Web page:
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Customer rights remain grey area in Insolvency & Bankruptcy code

India High Resolution Debt Concept   | Photo Credit: XtockImages

The Insolvency and Bankruptcy Code (IBC), 2016 no doubt is a path-breaking initiative in the whole reform process.

Not surprisingly, it has triggered huge debate and one of the key grey areas that had emerged in a recent cases pertained to rights of the customers in an insolvency process.

The Supreme Court had reportedly indicated that it would settle the grey areas in the code to see what role homebuyers could play in liquidation proceedings, while hearing arguments in the Jaypee Infratech case.

When the IBC 2016 was introduced, it classified company creditors into two categories — financial creditors (banks and financial intuitions) and operational creditors (suppliers and vendors). It did not address the position of other creditors or customers who could not fit into either of the two categories. The other creditors comprised segments like homebuyers, deposit holders and customers who had made advance payment for purchase, etc.

The customer angle came into spotlight in the case of homebuyers of Jaypee Infratech, customers of telecom firm Aircel and Nathella Jewellery.

An amendment was brought in to the corporate insolvency resolution process regulations in August 2017, whereby a new rule was introduced.

Regulation 9A created a new residuary category of creditors, namely, other creditors (all creditors other than financial and operational). This enables other creditors to file claims against a firm under insolvency by filing Form F with the Resolution Professional (RP). Despite the other creditors’ rule being brought in, there is still uncertainty for customers who had paid advances to the company.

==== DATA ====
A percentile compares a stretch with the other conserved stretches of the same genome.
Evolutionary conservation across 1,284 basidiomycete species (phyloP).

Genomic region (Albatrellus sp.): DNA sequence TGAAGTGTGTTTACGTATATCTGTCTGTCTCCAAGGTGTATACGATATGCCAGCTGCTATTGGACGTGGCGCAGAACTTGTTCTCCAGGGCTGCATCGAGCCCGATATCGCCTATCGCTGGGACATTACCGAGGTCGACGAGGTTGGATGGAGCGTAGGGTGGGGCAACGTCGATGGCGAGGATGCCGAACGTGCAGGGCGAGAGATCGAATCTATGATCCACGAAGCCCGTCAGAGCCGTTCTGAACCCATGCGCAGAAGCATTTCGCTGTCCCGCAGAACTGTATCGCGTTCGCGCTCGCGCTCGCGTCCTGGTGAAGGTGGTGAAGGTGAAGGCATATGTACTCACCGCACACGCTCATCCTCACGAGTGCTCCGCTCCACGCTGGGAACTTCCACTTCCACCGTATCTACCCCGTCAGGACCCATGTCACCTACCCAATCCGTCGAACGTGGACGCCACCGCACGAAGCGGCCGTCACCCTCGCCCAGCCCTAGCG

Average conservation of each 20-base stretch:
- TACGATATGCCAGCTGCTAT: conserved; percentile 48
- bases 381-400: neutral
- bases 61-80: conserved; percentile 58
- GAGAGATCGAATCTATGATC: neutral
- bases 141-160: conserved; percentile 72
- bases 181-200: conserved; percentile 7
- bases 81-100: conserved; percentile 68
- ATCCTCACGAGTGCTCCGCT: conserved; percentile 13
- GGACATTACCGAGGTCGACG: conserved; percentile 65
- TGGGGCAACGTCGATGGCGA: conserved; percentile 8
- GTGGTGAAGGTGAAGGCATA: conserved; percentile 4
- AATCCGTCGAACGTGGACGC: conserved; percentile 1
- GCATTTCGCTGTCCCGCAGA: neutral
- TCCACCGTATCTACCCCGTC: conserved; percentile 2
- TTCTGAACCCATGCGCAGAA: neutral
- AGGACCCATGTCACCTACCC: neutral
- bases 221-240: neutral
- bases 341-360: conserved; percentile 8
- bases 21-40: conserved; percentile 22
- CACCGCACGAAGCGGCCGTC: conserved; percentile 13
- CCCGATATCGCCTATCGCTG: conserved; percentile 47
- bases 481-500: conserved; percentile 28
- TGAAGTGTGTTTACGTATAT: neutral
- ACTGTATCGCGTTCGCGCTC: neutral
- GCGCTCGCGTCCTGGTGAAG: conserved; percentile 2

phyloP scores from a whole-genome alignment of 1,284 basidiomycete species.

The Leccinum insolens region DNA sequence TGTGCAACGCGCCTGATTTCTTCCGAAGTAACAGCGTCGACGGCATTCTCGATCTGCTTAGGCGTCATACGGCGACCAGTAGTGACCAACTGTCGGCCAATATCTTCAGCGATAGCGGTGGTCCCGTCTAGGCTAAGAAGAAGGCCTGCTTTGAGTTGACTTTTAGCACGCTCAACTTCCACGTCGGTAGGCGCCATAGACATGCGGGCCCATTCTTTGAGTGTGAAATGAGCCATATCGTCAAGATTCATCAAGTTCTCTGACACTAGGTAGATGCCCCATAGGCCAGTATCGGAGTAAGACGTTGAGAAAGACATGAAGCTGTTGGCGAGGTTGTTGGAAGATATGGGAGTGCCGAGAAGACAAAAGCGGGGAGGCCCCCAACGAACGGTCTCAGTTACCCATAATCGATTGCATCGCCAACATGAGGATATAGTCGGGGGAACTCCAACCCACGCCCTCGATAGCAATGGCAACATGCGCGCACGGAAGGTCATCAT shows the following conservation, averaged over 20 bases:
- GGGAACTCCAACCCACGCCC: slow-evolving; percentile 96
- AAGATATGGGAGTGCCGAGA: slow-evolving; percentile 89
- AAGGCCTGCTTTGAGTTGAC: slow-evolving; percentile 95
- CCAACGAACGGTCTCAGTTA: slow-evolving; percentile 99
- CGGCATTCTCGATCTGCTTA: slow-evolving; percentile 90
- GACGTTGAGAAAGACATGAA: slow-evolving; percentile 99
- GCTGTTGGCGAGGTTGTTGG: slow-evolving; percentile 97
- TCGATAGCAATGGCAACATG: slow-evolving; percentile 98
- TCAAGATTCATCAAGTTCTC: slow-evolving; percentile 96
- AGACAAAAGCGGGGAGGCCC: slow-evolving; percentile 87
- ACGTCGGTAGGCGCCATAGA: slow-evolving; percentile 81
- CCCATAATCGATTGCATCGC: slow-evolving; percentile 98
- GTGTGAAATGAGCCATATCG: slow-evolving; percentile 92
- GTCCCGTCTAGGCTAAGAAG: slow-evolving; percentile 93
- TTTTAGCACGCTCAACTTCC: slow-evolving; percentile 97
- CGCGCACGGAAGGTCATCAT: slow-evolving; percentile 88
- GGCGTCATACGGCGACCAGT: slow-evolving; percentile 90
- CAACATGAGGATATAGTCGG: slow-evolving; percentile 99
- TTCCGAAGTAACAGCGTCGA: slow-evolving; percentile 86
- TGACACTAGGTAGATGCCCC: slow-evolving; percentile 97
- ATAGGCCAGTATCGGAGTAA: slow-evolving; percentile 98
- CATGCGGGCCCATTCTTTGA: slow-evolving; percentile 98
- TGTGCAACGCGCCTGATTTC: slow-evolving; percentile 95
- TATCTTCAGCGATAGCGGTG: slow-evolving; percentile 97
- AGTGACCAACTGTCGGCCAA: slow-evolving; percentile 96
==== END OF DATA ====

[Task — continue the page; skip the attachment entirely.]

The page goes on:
“The key issue still remains whether advances paid by customers are treated similar to that of debt owed by the company to banks and other vendors in the normal course of business and the order of priority in which repayment will be made in the insolvency process,” said S. Dhanapal, senior partner, S. Dhanapal and Associates, a company secretaries firm.

The recent cases of Aircel and Nathella have again brought into focus the question whether customers who had paid advances to these companies can file their claims in Form F (meant for other creditors) with the RP since their position as far as repayment is concerned still remains to be determined, he added.

According to Monish Panda, founder, Monish Panda Associates, there is no definite rule on the treatment of customers under the IBC. “The rights and reliefs available to the customer depend upon the nature of relationship with the corporate debtor (company under insolvency process),’’ he said.

In the case of Jaypee Infratech, though homebuyers do not fall under the definition of financial creditors, the Supreme Court intervened and directed that the dues owed to buyers should be paid off first. Based upon such intervention, the Insolvency Law Committee has recommended that homebuyers with an agreement with the developers should be treated as financial creditors.

“A similar approach is being followed in the case of Amrapali [a realtor]. However, these exceptional cases cannot be said to lay down the general rule on treatment of deposits by customers,’’ he felt. According to Mr. Panda, it is not possible to lay down one general way of treating customers under the IBC considering the complexities of business models and the dynamics of day-to- day transactions and can only be determined on a scheme-to- scheme basis.

Vishal Gandhi, founder, Gandhi and Associates, said that the law required to be changed slightly in cases where “a creditor is neither a financial nor an operational creditor, but yet has a substantial amount of money, exceeding a certain threshold, to be recovered.’’

In situations like that, such a creditor/customer too should deemed to be a financial creditor and/or permitted to be part of the committee of creditors and have a vote, he said.

According to A.K. Mylsamy & Associates LLP, customers/consumers in general do not know whether they could also join the list of affected parties in the insolvency resolution process as the IBC had not defined consumers in any of the categories.

Legal protection

Efforts, no doubt, are on to provide legal protection to safeguard the interests of depositors. IBC is still emerging and in early days. The moot question, however, is: how do we classify customers of Aircel, Nathella and the like?

Their individual exposure to these firms may be small, no doubt. But, collectively, they form a major chunk of money owed. Hopefully, the Supreme Court will step in to clarify this major grey area in the code, which is proving a pain point for customers of assorted kinds and where a quick solution needs to emerge.

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Printable version | Apr 14, 2021 4:12:54 AM | https://www.thehindu.com/business/Industry/customer-rights-remain-grey-area-in-insolvency-bankruptcy-code/article23874380.ece

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